On the Grid: We Stand with Ukraine 3/4/22
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Over the past week, Russia has continued to escalate its unprovoked, horrific, bombardment of Ukraine, while its dictator, Vladimir Putin, pushed false narratives to Russian citizens in a desperate attempt to justify his imperialistic Soviet-era agenda.
This is a vital turning point in world history. We’re combatting multiple conflicting crises at once: a global pandemic, inflation, the rise of authoritarianism and anti-democratic forces, and now a war of aggression in Eastern Europe and the largest European conflict since World War II. We’re also seeing an extraordinary display of global unity as over 100 nations—including traditionally neutral Switzerland—stand in support of Ukrainian sovereignty. The US is leading with compassion and resilience at a time of fear and uncertainty, standing up to Vladimir Putin and his unjust and flagrant aggression in Ukraine.
Given these unusual circumstances, today’s On the Grid is longer than normal.
We’ll take a look at:
- The geopolitical ramifications of the Ukraine invasion
- Rising gas and oil prices in the US
- President Biden’s State of the Union address
- The latest IPCC report
Our hearts are with the Ukrainian people fighting on the ground in their country and with the refugees seeking shelter in neighboring nations. Their courage and determination in the face of tyranny stand as an inspiration to us all.
1. Reducing European Reliance on Russian Gas and Oil
The Ukrainian invasion has shifted the geopolitical landscape and left EU-member nations scrambling to secure reliable and affordable energy for their citizens while moving away from reliance on Russian gas. The US and its European allies have issued economic sanctions on Russia, targeting Putin and Russian oligarchs, but have remained cautious about sanctioning energy trade directly to avoid sending global oil and gas prices to dizzying new heights. In the meantime, the US and its allies are restricting the export of certain goods, like extraction and refinement technology, that will slowly cripple Russia’s energy industry.
Russia is the world’s third-largest oil producer and second-largest natural gas producer, after the US, and about 40% of the natural gas that Europe consumes is supplied by Russia.
Now, Europe must completely rethink its energy strategy in an attempt to strengthen its energy autonomy and reduce its reliance on Russia for power. Even Germany – which had plans to shutter its last remaining nuclear reactors and include natural gas in its decarbonization strategy – is rethinking its approach in light of recent events.
Establishing energy sovereignty while decarbonizing the economy will be tough work, but it must be done hand in hand. And as Michael Liebreich explained in his recent piece for BloombergNEF, the urgency of this moment calls for swift action and smart planning for the future of Europe’s energy infrastructure, with a special focus on resilience, durability, and flexibility. The US has an important role to play to help Europe get there.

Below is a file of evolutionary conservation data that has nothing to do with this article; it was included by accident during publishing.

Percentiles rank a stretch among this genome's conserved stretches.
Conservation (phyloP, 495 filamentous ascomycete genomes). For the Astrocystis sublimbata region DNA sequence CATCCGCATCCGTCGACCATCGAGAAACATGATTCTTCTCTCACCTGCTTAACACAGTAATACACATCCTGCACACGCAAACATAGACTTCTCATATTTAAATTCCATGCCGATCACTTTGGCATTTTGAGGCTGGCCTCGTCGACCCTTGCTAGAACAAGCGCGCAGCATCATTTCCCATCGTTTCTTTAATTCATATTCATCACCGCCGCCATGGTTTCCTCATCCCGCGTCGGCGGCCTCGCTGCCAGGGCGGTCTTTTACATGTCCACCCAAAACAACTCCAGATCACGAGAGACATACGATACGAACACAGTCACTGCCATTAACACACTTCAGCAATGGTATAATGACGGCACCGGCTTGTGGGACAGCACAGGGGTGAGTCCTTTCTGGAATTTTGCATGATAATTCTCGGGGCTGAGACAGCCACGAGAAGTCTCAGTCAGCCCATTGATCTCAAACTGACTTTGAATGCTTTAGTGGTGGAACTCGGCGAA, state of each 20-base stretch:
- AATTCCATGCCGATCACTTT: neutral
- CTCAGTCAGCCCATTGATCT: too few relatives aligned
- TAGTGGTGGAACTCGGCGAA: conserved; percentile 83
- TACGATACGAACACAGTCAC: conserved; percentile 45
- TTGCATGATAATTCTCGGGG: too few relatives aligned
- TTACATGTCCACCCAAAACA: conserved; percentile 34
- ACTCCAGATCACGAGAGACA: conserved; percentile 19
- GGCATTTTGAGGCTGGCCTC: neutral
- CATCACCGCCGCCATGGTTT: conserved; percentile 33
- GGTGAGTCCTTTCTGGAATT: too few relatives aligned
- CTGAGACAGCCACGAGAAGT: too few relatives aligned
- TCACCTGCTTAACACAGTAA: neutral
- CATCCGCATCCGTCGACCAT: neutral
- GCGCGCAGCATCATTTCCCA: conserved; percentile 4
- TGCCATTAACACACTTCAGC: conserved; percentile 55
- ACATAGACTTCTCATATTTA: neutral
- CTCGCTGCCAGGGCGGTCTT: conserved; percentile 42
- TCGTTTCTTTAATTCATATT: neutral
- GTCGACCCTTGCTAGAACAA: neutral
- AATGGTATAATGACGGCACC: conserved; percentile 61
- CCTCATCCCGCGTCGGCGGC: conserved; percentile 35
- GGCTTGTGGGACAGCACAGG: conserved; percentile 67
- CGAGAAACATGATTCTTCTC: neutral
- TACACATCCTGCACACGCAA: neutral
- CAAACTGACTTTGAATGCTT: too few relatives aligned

Right now, America is exporting liquefied natural gas (LNG) to Europe to help ease the energy crunch. But over the next several years, we must prioritize deploying and exporting next-generation clean energy technologies that Europe is eager to use to strengthen its energy independence. The US, with its reputation for high standards and reliable technology, should meet that need.
Expect a lot more from us, as well as our transatlantic sibling organization, Carbon-Free Europe, on what the future of energy sovereignty looks like in Europe and what role the US can play in helping its European allies achieve these goals.
2. Oil Prices Are Surging. But What Does It Mean For The Us Economy?
When COVID-19 lockdowns began in 2020, oil demand practically collapsed overnight. Since then, the market has made a swift recovery, so much so that oil-producing companies are failing to meet their output targets. Geopolitical tensions have also put significant pressure on oil markets amid Russian military action against Ukraine.
As a result, Americans have seen their prices at the pump skyrocket, with oil prices now breaking $110/barrel.
Ellen Hughes-Cromwick, Senior Resident Fellow at Third Way and former Chief Economist at Ford Motors and the Obama Commerce Department, and Amy Myers Jaffe, Managing Director of the Climate Policy Lab at Tufts University, have co-authored a blog post explaining why oil prices are surging, what steps the Administration has taken to protect Americans from rising gas prices, and what it means for the US economy moving forward.
3. Third Way Statement On The State Of The Union Address
On March 1, President Biden delivered his first State of the Union address, facing Congress and the nation at a complex and harrowing moment in world history.
Third Way released the following statement from Josh Freed, Senior Vice President for Climate and Energy: